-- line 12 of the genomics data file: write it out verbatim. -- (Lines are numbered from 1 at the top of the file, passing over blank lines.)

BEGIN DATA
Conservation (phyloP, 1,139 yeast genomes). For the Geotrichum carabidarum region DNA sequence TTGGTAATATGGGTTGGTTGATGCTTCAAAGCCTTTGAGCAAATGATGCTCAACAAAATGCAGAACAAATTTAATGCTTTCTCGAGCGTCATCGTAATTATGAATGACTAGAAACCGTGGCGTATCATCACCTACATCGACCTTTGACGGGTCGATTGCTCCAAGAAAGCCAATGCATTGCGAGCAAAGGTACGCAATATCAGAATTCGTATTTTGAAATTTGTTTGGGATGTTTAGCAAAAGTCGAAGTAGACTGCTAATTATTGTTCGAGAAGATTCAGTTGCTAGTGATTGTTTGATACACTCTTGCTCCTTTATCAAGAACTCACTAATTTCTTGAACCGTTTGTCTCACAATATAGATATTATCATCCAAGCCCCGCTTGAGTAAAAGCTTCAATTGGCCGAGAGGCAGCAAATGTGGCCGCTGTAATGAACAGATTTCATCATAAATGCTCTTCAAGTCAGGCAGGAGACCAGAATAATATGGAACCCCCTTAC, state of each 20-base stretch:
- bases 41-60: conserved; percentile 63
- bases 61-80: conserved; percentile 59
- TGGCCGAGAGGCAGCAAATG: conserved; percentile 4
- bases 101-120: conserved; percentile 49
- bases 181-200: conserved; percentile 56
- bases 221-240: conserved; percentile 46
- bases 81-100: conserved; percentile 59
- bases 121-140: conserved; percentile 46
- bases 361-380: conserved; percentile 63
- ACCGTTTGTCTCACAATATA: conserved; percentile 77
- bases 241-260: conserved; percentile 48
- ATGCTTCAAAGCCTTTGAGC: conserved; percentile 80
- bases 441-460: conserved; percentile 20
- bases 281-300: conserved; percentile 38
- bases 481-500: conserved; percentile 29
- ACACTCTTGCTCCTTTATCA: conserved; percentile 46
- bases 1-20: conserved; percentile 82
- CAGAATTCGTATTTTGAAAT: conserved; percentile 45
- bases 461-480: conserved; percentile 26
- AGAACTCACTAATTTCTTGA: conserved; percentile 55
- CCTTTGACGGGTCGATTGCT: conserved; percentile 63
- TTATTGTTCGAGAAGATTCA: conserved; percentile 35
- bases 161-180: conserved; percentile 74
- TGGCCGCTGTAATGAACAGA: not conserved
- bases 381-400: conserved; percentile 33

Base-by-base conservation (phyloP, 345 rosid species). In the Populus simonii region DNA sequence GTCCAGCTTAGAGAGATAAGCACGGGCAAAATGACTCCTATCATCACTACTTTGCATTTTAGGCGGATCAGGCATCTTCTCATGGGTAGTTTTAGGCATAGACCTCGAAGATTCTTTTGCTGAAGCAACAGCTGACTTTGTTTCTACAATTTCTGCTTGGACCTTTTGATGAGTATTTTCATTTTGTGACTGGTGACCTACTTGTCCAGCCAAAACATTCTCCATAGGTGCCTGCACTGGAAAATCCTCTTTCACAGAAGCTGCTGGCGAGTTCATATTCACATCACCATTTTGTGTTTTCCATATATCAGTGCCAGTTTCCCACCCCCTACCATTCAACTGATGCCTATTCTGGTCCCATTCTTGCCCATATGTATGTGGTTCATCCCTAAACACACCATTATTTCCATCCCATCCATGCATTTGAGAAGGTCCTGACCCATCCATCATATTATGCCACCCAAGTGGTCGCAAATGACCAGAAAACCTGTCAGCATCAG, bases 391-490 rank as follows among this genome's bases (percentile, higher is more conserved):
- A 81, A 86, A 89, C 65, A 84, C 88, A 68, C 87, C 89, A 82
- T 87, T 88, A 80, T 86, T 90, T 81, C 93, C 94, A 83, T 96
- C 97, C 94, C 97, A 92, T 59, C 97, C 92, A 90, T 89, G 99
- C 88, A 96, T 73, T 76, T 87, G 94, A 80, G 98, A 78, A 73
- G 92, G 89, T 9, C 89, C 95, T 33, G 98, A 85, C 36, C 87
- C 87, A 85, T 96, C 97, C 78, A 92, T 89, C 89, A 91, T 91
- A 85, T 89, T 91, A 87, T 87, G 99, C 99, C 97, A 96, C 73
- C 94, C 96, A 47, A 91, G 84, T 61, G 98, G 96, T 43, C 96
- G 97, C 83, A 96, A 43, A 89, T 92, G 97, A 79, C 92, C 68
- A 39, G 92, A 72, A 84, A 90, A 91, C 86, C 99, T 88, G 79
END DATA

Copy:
- bases 241-260: conserved; percentile 48